Behaviour Change

PROPAGANDA FOR CHANGE is a project created by the students of Behaviour Change (ps359) and Professor Thomas Hills at the Psychology Department of the University of Warwick. This work was supported by funding from Warwick's Institute for Advanced Teaching and Learning.

Wednesday, February 5, 2014

i'm lovin' it



No promise of sales, celebrity endorsements or even delicious tasting food in this ad. It is purely a giant order of McDonald's to the face. And it is exactly that, the sheer simplicity of this ad that makes it so accessible. Oftentimes people will remember particular advertisements because they were humorous or demonstrated a good degree of creativity. This particular advertisement manages to achieve this same effect and more.

This ad makes use of an existing pedestrian road crossing. Cleverly placed, the location is familiar and acts as a funnel where ALL passersby must cross in order to cross the road. The location is a mundane and familiar route to its users, so it doesn’t take professor to recognise that what was black and white lines yesterday is now a giant order of fries (Cialdini, 2001). I'd say the mere contrast between the dull grey street and this striking red and yellow masterpiece would be enough to distract any walker-by. By adding a bit of fun to people's humdrum corpse-like drag to work, this ad will be more memorable and received with greater positive regard (Sundar & Kim, 2005).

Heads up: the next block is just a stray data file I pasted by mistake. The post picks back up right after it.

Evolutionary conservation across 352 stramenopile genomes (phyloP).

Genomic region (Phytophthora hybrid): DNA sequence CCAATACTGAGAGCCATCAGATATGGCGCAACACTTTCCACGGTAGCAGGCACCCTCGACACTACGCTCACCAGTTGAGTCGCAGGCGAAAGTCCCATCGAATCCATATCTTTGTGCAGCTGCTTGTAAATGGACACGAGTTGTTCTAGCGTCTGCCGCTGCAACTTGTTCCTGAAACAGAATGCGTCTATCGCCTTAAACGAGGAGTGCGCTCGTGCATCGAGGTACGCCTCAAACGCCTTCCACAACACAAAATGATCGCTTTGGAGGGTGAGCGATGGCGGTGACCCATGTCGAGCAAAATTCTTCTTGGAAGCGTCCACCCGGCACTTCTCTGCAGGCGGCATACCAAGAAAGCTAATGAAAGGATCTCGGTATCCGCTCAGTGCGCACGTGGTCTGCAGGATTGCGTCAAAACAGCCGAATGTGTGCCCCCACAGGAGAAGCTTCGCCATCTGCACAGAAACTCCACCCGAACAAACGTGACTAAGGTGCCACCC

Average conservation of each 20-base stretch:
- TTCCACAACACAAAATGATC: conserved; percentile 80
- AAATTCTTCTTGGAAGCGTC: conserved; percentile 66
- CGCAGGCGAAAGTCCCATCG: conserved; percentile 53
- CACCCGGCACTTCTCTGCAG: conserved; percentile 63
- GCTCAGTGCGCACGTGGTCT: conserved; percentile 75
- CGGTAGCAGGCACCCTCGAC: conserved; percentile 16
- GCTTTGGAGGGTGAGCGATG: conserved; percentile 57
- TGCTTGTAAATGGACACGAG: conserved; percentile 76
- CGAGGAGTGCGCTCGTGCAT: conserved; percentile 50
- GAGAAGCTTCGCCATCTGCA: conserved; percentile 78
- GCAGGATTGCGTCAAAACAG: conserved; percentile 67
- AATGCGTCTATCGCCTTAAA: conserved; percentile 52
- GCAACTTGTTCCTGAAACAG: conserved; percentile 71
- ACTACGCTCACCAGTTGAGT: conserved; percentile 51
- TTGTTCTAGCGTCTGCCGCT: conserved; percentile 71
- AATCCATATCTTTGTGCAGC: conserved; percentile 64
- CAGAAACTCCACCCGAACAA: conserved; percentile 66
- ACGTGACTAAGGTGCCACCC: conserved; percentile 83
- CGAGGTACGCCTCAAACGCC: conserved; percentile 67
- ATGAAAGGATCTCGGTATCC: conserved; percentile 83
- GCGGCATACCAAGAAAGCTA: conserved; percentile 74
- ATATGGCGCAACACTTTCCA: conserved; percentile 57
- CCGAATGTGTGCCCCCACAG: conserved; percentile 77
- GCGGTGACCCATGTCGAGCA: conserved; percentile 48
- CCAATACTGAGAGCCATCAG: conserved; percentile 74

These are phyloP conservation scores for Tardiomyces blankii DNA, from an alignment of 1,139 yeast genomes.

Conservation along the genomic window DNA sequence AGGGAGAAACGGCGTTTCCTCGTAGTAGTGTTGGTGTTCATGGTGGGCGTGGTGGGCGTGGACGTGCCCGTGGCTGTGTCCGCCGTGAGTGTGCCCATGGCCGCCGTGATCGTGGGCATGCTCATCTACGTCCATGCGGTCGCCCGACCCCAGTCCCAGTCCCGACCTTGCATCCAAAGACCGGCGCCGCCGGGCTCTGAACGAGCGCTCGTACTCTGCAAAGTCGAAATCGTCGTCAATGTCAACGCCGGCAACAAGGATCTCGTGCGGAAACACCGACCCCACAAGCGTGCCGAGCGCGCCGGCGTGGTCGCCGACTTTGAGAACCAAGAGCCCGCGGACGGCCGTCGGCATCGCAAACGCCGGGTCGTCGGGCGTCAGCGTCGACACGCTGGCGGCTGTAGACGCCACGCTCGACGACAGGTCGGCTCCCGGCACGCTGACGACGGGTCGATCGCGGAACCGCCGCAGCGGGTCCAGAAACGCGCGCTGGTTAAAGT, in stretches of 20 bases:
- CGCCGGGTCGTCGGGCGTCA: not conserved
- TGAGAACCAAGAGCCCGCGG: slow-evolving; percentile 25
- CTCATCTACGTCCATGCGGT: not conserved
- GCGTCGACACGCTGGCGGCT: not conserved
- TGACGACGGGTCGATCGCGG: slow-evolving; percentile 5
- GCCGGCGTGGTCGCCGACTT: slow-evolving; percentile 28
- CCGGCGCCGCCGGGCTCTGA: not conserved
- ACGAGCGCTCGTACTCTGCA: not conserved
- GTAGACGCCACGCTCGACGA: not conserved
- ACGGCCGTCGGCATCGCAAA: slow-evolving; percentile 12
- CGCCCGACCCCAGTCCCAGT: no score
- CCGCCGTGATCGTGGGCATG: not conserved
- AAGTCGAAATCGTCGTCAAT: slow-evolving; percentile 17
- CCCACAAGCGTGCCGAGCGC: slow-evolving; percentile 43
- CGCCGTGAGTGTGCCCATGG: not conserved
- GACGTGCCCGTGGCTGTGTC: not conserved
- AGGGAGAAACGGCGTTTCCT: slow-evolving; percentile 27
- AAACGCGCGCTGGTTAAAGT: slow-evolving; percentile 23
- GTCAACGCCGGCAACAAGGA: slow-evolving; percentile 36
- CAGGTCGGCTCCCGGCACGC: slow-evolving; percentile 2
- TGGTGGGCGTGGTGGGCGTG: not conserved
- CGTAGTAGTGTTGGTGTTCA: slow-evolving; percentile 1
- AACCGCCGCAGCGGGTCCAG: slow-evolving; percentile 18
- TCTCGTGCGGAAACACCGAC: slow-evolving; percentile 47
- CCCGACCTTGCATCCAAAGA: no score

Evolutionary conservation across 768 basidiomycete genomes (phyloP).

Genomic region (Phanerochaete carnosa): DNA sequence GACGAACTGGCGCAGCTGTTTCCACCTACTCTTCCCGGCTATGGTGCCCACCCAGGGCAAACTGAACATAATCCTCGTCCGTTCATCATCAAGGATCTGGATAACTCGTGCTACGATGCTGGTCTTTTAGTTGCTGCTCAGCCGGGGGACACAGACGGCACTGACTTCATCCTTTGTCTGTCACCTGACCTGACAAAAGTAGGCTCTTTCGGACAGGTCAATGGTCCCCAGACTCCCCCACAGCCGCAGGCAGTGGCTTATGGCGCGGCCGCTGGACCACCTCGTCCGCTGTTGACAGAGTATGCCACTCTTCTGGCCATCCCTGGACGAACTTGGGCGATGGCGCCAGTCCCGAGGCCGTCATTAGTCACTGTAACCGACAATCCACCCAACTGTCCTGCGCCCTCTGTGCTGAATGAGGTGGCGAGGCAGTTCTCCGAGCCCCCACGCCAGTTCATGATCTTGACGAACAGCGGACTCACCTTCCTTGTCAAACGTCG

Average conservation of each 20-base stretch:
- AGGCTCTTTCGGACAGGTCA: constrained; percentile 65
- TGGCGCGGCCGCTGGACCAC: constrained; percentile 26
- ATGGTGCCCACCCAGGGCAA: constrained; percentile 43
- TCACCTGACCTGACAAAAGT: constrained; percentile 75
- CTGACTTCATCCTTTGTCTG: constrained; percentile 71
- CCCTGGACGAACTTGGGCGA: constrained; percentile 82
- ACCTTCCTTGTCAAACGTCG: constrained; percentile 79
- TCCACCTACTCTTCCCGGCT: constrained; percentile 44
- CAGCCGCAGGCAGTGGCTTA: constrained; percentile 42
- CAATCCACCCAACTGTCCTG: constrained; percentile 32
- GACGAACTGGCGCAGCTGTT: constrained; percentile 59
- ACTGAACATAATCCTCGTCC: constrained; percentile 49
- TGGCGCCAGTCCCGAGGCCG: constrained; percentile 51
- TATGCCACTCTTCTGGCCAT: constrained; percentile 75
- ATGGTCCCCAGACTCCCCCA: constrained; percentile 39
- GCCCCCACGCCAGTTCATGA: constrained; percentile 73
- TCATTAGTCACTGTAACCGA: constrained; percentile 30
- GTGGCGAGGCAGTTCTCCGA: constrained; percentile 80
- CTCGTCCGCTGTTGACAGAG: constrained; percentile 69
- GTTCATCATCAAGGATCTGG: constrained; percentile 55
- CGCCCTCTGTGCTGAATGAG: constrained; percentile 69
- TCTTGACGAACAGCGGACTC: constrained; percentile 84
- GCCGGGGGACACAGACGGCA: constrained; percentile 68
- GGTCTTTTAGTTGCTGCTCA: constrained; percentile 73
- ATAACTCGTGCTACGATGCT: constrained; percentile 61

The simplicity of this ad works in tandem with the short attention span of pedestrians. On their way to work, they all they are probably thinking of is “Walk. As quickly as possible. Don't get run over.” all of these thoughts fit well with this advertisement because the message is still conveyed with minimal effort from the target. The iconic red and yellow 'M' that we all know to be synonymous with McDonald's is the key because, not much else is present or even necessary. This ad aims to achieve one thing only; to increase the thought of having a meal at McDonald's - and thats it. Research has shown that by just making someone think of something more they are more likely to act based on this thought (MacLeod & Campbell, 1992). So by simply making you think of McDonald's, you are already more likely to decide to eat at McDonalds for lunch as compared to other shops because it readily comes to mind. Such mental shortcuts are commonplace, especially in the midst of a busy work environment where you don’t want to spend all that extra effort trying to think of where/what to eat. Take home message: in the city less is definitely more.


References:

Cialdini, R. B. 2001. Influence: Science and practice. 4th ed. Boston: Allyn and Bacon.

MacLeod, C; Campbell, L. (1992). "Memory accessibility and probability of judgements:An experimental evaluation of the availability heuristic". Journal of Personality and Social Psychology 63 (6): 890–902


Sundar, S. S., & Kim, J. (2005). Interactivity and persuasion: Influencing attitudes with information and involvement. Journal of Interactive Advertising,5(2), 6-29.

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